Program notes from this performance
|March for the Sultan Abdul Medjid (1851)||Gioacchino Rossini (1792-1868)|
Cultivating a European taste, the Sultan Abdul Medjid brought Giuseppe Donizetti to Turkey to become director of the Imperial Military Music School. Dedicated to his work there, Giuseppe remained in Turkey from 1832 until the time of his death in 1856. In addition to developing the performance level of the musicians, Giuseppe commissioned both his brother, Gaetano Donizetti, and Gioacchino Rossini to compose commemorative marches for the Sultan Abdul Medjid Khan. Given Rossini’s clear affinity for winds as heard in his operatic scoring, his March for the Sultan Abdul Medjid became a perfect medium to reveal his clever facility within the expected framework of the march. Douglas Townsend has created this edition to conform to the typical instrumentation of the modern concert band.
|Celebration Overture, Op. 61 (1954)||Paul Creston (1906-1985)|
Except for having keyboard lessons as a youngster, Paul Creston was otherwise largely a self-taught musician. A blessing in disguise, this background allowed Creston to develop a unique and individual voice, free of any particular “school of composition.” His impressive output included works for the theater, film and the concert hall. Celebration Overture was commissioned by Edwin Franko Goldman for the American Bandmasters Association and was premiered by the University of Michigan Band at the annual convention of that organization in 1955. Shaped in three sections (fast-slow-fast), sophisticated rhythmic interplay, counterpoint and complex tonal harmonies define the work. Its relaxed middle section is in compound meter, suggesting the melding of the elements of the siciliano with the character of a stylized waltz.
|Marche sur la Bastille for “Le 14 Julliet” (1936)||Arthur Honegger (1910-1949)|
Roman Roland’s conception of the socio-political work “Le 14 Julliet” dramatized events associated with the French Revolution and was written t be performed at the 1937 Paris Exposition. It was supported with music for wind band by Milhaud, Auric, Ibert, Koechlin, Roussel, Lazarus and Honegger.
Act III depicts the afternoon of July 14th. Hearing rumors that the King’s army will seize the capital, the people take to the streets to storm the Bastille, free political prisoners and confiscate weapons for defense. Honegger provokes a brooding atmosphere and a sense of gathering momentum in his Marche sur la Bastille. In the original production, the work also included a choeur à bouche fermée (choir with mouths closed).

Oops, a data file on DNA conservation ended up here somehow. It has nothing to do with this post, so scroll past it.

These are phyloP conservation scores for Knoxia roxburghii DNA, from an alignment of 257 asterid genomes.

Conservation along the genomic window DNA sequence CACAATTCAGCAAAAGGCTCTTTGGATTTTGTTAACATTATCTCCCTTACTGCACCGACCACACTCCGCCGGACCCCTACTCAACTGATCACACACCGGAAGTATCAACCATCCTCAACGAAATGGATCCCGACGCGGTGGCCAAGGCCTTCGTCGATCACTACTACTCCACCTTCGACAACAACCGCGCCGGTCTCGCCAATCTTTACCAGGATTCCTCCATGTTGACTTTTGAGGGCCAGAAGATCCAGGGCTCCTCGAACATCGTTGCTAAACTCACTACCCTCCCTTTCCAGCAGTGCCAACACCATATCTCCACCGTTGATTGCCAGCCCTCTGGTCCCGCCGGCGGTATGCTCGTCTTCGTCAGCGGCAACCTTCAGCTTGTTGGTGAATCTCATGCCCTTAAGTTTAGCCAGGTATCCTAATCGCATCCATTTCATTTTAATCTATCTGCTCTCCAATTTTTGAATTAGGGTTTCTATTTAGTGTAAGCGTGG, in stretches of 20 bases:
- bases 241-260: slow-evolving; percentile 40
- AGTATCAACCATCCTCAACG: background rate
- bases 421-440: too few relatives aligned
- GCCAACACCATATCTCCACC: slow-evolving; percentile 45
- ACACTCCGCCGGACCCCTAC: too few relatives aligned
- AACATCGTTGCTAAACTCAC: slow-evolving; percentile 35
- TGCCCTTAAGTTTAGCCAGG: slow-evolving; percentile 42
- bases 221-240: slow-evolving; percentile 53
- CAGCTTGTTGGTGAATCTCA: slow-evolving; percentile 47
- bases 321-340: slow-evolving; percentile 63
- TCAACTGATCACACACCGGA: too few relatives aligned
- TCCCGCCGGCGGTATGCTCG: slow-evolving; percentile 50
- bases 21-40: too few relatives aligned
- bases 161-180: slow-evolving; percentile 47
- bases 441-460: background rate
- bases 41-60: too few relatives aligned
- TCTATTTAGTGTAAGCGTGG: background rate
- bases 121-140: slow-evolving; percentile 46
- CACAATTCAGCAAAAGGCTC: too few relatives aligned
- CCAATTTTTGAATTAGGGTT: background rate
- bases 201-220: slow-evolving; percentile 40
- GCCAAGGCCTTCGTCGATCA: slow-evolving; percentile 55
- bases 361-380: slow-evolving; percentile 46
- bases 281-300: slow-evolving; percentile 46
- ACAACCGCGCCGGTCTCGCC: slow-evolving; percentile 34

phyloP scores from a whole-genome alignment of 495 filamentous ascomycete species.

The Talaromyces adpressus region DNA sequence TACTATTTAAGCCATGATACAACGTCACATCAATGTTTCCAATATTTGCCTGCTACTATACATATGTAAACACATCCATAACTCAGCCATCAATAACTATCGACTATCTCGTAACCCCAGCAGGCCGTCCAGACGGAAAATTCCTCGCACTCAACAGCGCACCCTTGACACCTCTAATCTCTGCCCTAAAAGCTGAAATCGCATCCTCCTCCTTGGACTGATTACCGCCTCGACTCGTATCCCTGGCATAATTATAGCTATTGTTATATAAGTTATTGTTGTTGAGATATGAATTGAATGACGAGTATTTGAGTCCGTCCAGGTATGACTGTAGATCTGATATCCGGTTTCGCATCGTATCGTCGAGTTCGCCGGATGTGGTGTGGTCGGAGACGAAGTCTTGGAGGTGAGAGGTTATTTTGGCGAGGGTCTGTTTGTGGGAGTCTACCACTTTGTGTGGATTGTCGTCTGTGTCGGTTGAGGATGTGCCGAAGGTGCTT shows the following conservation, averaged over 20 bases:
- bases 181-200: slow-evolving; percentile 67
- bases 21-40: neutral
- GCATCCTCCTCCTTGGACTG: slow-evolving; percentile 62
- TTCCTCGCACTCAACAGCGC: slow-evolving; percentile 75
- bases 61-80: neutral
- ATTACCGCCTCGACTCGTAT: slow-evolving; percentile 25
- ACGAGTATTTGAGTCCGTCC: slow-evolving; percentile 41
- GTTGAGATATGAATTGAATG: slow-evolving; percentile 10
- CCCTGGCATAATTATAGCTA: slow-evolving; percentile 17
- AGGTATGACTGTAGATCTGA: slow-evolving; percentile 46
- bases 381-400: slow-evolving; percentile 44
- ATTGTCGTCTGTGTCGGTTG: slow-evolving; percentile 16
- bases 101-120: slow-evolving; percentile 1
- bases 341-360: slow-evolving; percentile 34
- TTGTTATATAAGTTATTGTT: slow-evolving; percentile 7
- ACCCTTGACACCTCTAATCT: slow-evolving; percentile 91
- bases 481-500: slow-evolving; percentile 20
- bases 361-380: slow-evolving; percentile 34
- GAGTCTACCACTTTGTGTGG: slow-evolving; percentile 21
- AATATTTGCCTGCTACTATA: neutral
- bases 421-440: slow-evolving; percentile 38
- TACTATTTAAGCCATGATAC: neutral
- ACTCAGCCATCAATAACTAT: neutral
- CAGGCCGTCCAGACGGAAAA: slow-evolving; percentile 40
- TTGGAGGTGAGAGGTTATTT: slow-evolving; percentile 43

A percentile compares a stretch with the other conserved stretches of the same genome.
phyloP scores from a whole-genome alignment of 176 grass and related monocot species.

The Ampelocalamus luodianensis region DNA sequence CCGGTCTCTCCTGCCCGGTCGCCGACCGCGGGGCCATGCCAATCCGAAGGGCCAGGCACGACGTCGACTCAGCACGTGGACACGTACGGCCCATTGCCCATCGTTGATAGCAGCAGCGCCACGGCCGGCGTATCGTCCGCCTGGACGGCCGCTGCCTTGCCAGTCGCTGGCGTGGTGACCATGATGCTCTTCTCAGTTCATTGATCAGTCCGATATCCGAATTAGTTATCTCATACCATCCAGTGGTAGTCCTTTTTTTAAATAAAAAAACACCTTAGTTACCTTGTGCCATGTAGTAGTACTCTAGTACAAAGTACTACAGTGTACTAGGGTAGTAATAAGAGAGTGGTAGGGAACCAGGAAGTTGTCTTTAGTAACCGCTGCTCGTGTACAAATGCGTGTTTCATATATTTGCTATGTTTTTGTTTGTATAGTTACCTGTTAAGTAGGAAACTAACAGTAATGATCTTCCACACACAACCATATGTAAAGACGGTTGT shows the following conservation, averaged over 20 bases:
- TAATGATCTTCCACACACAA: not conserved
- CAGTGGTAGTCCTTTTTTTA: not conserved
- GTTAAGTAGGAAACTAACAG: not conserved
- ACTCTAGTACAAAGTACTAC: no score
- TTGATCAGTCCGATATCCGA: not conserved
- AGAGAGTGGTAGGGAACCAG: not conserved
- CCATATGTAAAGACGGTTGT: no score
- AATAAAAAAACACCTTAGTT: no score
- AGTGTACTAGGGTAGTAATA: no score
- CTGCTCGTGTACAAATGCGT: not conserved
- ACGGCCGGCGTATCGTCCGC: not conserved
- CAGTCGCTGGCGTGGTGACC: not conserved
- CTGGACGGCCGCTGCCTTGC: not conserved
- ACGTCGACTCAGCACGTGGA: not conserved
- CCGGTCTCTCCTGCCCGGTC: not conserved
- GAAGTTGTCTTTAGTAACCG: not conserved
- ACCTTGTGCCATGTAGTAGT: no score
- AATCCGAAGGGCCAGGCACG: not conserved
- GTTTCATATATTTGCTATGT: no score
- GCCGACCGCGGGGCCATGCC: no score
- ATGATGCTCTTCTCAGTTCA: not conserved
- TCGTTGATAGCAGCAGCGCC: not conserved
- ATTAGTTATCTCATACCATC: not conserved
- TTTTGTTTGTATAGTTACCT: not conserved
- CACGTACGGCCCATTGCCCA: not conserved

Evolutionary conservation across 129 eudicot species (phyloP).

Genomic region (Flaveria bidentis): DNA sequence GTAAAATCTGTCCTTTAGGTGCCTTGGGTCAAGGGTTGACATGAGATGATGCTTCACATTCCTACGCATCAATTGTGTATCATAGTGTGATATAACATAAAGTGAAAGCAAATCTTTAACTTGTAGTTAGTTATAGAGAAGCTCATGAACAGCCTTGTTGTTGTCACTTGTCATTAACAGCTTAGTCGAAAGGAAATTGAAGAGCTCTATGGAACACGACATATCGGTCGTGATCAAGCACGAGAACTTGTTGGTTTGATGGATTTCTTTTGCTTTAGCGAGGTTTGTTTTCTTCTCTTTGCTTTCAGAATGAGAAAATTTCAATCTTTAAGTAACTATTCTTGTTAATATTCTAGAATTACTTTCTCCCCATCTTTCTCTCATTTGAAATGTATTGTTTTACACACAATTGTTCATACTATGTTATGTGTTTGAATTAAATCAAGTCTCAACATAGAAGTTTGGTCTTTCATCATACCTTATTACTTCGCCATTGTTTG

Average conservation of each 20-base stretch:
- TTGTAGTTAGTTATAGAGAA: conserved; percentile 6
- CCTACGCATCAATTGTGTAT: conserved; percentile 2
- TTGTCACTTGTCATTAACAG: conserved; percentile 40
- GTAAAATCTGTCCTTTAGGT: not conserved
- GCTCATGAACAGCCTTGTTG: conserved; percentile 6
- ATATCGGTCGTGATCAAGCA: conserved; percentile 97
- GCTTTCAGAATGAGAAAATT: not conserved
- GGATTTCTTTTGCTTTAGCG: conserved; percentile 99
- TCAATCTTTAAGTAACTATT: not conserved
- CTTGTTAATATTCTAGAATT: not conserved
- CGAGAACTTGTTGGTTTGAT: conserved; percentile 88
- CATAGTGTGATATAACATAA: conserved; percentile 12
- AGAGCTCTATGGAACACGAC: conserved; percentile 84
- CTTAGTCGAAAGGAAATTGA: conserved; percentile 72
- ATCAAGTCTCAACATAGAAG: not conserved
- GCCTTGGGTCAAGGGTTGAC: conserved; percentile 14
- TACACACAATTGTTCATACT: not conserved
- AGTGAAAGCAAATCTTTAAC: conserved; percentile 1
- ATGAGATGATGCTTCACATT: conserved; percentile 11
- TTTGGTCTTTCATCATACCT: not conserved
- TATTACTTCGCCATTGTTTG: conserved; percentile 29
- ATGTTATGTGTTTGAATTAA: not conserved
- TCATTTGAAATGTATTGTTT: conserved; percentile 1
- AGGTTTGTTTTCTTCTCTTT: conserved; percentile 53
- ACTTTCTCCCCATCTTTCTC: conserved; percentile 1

|“Allegro Tempestuoso” from Symphony No. 5 (1950)||Peter Mennin (1923-1983)|
Those who are familiar with Mennin’s well-known work for concert band, Canzona (1951), will discover its musical family tree while listening to the finale from his Symphony No. 5, which was written one year later. Ifluenced by both Renaissance polyphony and the music of Paul Hindemith, Mennin’s adroit contrapuntal skill is a welcome feature of this American symphonist’s music. His Symphony No. 5 was commissioned and premiered by the Dallas Symphony with Walter Hendl. Not surprisingly, it also received one of its early performances and recording sessions by the Louisville Orchestra under the baton of Robert Whitney. The muscular counterpoint that prevails in the work creates both compelling visceral energy and intellectually stimulating musical content. The work was commissioned by Edwin Franko Goldman through The League of Composers. The work has been faithfully transcribed by Frank Bencriscutto.
|Through the Air (1899)||August Damm (1849-1942)|
|Amy Ensel, Tiffany Peters and Kaelah Williams, piccolo soloists|
August Damm was a flutist who performed with the Boston Symphony prior to the turn of the twentieth century. He came to the United States from Germany in the early 1870’s. During this period, bands performed many outdoor concerts and specialty numbers of this type, which were very in vogue. According to Keith Brion, conductor of the New Sousa Band, Through the Air “was perhaps the most popular of the hundreds of turn-of-the-century piccolo solos called ‘birdie solos.’ The new Boehm system of piccolo fingerings allowed amazing acrobatics by the soloist.” It follows a theme and polka form so prevalent in the music of this type.
|Nobles of the Mystic Shrine (1923)||John Philip Sousa (1854-1932)|
In 1922, John Philip Sousa was inducted into the Ancient Arabic Order of Nobles of the Mystic Shrine. Shortly thereafter, he was also named honorary director of the Almas Temple Shrine Band in Washington, D.C. Nobles of the Mystic Shrine memorialized the occasion and brought from his pen a march of unique color and intrigue. The percussion parts, complete with the inclusion of tambourine ,suggests the “Turkish” element associated with the Shriners. At the Shriners’ National Convention in 1923, Sousa conducted the premiere of the march. A gigantic troupe of Shriners, numbering about 6,200, formed the band that performed in Griffith Stadium in Washington, D.C. that day.